• Sudden, quick movements that may happen in sports, unexpected slips or falls, car accidents (whiplash), or forceful coughing
    • Heavy loads imposed on the spine such as when strenuous lifting
    • Repetitive stressful movements (shoveling snow)
    • Overuse and fatigue due to lack of recovery from strenuous work or exercise.
    • Poor muscle coordination and atrophy associated with deconditioning

    Figure 8: muscle strain of lower back

    Many of these injuries appear to happen in a one time, specific traumatic instance; however, a longer history of muscle weakness and/or tightness is typical and a common denominator in many acute injuries. Poor posture and improper body mechanics with movement are especially prevalent and often lead to muscle weakness and imbalances that make one prone to back strains. Regardless of the mechanism, spine strains can result in pain and soreness, tightness, and weakness. Ultimately muscle function is compromised, with an inability to effectively support and stabilize the spine. Additional injuries to other spine structures (ligaments, discs) may occur if proper muscle function is not restored. An integrative approach that addresses rehabilitating the specific injured muscle(s) as well as the supporting core muscles is necessary to optimize function and prevent future injuries.

    A ligament sprain (Figure 9) is the equivalent to a muscle strain. A sprain occurs when ligaments are overstretched and tear. As in muscles,  the severity of injury occurs over a broad range. Mild sprains cause only minimal overstretching and damage to the ligament while moderate sprains cause partial tearing and loosening of the ligament. Mild sprains, classified as grade 1, heal over a couple of weeks, while moderate sprains (grade 2) may require several weeks. In severe sprains (grade 3), the ligament can completely tear, causing extensive joint instability that may require surgery to repair.

    Figure 9:lumbar sprain

    Back and neck sprains resulting in damage to the spine ligaments follow a path similar to that of muscle strains. Both can be the result of sudden traumatic injury or gradual overuse. Poor posture and repetitive movements with bad body mechanics (bending and twisting) are contributing factors. Symptoms are dependent on the degree of injury and can include pain that worsens with movement, muscle guarding, stiffness, limited joint mobility, instability, muscle weakness, and decreased function. Diagnosis is determined by medical examination and entails questions about symptoms and mechanism of injury, touch (pressure) to the injury sites, and assessment of movement and range of motion. In more severe cases, X-rays and MRI may be necessary to rule out additional injury such as fractures. Treatment for back and neck sprains requires modifying activities to allow healing. In more extreme traumatic injuries, immobilization is necessary to protect the ligaments and joints. For example, whiplash injuries (Figure 10) that cause extensive damage to the cervical spine ligaments often require using a cervical collar for several weeks. After some healing has taken place over time, postural education and strengthening and stabilization exercises are also essential to reduce ligament stress and enhance joint support. Modalities and manual therapy techniques including ice, soft tissue mobilization, neuromuscular reeducation, trigger point therapy, are also helpful to restore spine range of motion and function.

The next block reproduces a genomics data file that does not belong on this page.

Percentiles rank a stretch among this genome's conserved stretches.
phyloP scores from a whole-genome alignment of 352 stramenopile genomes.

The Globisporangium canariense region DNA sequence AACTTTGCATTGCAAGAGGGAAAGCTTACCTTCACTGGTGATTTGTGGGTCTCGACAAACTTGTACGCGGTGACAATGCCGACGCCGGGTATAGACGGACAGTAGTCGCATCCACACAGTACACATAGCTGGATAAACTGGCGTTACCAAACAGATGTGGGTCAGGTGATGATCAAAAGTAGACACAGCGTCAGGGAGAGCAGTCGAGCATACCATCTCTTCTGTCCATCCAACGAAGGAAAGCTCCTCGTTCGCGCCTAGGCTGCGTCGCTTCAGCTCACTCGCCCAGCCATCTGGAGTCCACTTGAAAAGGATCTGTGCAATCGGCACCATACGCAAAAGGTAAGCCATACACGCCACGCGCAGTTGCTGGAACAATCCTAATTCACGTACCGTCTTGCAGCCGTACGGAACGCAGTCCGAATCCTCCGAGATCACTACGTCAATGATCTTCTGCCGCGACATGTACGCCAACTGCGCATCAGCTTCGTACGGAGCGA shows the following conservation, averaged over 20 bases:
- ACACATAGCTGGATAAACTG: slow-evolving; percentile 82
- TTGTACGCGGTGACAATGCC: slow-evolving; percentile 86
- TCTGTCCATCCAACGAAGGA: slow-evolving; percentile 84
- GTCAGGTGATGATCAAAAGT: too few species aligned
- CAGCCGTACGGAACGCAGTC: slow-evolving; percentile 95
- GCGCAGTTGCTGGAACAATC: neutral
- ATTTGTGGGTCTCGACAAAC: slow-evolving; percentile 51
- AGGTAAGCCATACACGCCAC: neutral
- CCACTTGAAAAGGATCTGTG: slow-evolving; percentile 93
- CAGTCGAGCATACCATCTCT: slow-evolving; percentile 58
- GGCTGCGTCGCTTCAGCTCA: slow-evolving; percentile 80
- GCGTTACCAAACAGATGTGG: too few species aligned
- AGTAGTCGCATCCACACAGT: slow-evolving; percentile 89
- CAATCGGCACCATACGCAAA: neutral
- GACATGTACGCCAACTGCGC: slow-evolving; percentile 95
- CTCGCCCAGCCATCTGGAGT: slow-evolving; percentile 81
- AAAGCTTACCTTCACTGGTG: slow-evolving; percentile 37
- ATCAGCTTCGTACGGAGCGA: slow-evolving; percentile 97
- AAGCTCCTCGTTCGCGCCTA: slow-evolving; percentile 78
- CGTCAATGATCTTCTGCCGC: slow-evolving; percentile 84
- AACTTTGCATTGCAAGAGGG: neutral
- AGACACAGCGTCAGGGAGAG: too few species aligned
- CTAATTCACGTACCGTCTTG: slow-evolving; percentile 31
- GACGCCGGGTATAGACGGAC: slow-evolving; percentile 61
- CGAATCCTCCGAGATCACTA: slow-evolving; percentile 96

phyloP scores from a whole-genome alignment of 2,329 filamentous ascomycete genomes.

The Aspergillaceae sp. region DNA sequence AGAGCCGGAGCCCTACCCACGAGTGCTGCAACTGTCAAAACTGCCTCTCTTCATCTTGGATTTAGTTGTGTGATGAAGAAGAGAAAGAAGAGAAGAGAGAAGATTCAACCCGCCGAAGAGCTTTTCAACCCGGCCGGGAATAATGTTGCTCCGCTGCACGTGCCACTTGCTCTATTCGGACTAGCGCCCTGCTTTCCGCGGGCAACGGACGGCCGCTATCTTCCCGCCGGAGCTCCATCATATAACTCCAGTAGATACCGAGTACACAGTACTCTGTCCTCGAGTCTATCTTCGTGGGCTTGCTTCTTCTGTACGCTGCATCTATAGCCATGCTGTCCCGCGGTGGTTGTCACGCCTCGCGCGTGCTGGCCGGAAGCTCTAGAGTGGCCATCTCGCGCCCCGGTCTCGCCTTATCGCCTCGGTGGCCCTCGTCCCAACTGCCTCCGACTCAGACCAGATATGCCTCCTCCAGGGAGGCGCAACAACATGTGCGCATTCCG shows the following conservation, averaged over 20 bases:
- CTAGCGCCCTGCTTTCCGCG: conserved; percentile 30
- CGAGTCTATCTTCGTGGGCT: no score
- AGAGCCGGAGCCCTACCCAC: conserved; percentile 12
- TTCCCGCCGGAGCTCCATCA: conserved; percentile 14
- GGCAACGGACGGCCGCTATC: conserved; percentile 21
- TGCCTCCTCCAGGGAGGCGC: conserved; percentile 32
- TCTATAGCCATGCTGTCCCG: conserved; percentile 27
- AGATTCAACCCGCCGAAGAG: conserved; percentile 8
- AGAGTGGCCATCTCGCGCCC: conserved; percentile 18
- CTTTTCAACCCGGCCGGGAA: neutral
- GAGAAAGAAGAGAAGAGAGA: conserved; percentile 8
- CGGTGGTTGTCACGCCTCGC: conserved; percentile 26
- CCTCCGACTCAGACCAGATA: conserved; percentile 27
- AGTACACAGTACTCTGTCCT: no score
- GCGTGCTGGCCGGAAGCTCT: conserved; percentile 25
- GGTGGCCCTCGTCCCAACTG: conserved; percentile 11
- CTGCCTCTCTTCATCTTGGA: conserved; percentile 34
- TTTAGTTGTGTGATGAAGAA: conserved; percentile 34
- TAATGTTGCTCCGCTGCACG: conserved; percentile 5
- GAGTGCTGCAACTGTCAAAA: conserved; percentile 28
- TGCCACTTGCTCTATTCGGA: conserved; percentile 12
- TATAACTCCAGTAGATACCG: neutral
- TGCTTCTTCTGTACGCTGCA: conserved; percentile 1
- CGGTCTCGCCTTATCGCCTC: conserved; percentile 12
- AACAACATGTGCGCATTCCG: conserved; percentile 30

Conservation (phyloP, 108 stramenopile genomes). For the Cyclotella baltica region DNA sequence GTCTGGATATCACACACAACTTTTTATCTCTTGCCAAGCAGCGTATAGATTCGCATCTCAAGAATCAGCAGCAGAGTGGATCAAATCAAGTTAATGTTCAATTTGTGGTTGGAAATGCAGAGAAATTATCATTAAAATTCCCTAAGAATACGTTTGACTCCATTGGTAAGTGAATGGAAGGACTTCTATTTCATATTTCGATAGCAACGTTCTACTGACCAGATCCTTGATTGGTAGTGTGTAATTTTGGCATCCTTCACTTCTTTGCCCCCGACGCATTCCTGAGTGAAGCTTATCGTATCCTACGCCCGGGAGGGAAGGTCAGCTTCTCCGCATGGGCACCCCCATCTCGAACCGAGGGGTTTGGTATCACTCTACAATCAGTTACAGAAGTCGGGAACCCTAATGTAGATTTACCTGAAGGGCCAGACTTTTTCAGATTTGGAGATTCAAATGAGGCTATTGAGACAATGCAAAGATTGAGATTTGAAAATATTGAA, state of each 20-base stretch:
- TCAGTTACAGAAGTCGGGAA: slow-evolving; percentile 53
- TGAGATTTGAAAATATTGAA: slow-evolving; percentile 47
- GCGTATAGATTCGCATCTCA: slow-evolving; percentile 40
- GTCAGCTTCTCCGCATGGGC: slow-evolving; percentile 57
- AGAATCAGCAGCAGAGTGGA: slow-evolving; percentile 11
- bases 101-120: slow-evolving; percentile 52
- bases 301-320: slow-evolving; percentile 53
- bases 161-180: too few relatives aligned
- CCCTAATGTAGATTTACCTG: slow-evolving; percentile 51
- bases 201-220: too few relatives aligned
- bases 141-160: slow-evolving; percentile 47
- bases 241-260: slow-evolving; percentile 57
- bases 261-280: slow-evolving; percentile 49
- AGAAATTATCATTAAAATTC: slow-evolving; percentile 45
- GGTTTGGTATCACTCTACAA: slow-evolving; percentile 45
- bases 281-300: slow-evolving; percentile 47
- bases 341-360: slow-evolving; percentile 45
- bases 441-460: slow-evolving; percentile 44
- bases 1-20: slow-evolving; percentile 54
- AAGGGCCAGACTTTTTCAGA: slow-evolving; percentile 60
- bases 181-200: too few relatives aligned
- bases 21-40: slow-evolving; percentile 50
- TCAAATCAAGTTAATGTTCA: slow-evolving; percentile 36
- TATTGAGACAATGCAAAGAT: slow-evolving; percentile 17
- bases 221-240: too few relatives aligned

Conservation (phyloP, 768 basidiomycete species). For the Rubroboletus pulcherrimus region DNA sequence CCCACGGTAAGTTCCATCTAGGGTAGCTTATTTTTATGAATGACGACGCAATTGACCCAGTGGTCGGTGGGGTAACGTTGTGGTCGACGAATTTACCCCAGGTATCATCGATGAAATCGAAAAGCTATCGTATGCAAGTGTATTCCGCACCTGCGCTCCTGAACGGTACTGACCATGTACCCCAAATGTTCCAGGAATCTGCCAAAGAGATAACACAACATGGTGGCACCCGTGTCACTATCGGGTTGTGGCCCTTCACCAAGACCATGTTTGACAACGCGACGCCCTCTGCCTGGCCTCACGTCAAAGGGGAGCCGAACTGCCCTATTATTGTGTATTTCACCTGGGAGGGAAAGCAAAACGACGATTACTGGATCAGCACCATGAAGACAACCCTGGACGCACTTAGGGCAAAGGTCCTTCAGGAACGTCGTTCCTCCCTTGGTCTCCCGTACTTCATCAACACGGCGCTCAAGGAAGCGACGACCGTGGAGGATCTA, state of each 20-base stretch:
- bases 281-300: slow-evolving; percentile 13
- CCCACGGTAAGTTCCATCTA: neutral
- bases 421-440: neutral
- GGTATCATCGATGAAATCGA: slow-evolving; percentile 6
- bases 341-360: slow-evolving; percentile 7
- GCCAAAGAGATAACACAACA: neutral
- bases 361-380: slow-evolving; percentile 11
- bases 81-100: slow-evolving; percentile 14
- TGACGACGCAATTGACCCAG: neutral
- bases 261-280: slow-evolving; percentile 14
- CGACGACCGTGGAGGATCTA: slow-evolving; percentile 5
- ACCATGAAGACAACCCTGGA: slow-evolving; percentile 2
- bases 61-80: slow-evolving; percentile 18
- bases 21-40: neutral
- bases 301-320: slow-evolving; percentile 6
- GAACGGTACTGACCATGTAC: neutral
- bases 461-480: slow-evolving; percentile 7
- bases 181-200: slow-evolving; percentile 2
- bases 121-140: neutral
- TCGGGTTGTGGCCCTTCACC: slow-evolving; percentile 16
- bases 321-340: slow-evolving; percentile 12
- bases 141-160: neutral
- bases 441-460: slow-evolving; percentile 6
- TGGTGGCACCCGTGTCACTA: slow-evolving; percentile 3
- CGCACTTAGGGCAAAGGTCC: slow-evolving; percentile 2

Figure 10:whiplash injuries

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    Piriformis Syndrome

    Piriformis Syndrome is a controversial diagnosis in which the piriformis muscle, located deep in the buttocks, is thought to spasm, resulting in pressure on the underlying sciatic nerve (FIgure 11). The irritated sciatic nerve then causes radiating pain, numbness, and/or tingling along its distribution in the back the leg (sciatica like). Medical professionals still disagree whether the piriformis actually entraps the sciatic nerve and how it occurs. In 15% of the population the sciatic nerve actually pierces through the piriformis and may become entrapped if the muscle spasms. Muscle deviations that cause the piriformis to enlarge or fibrose because of  trauma (falling and landing on the buttocks) can also potentially compress the nerve. The disorder is also sometimes called wallet sciatica, alluding to prolonged external pressure on the nerve as a source. Other causes may relate to leg length discrepancy, pelvic disorders, and hip pathologies that cause the piriformis to reflexively spasm. Some speculate it may have an exercise overuse component such as frequent running or overstretching.

    Piriformis syndrome is controversial because there is a lack of valid scientific tests to support the clinical findings. Clinical tests involve positioning the hip to stretch the piriformis (bringing the knee up across the body) and compress the sciatic nerve. The test is deemed positive if it reproduces the symptoms. Treatment focus is on reducing the spasm through stretching, cold and heat, soft tissue techniques (massage), acupuncture, trigger point therapy, steroid injections, and medication. Because the disorder is vague, perhaps the best approach is to treat what is seen. If the hip joint is tight in certain movement ranges (flexion, extension, rotation), it should be stretched to address those limitations. Similarly, if the hip is weak it should be strengthened, as should the pelvic muscles (gluteals, abdominals). Generally, the body will correct itself if the imbalances are addressed.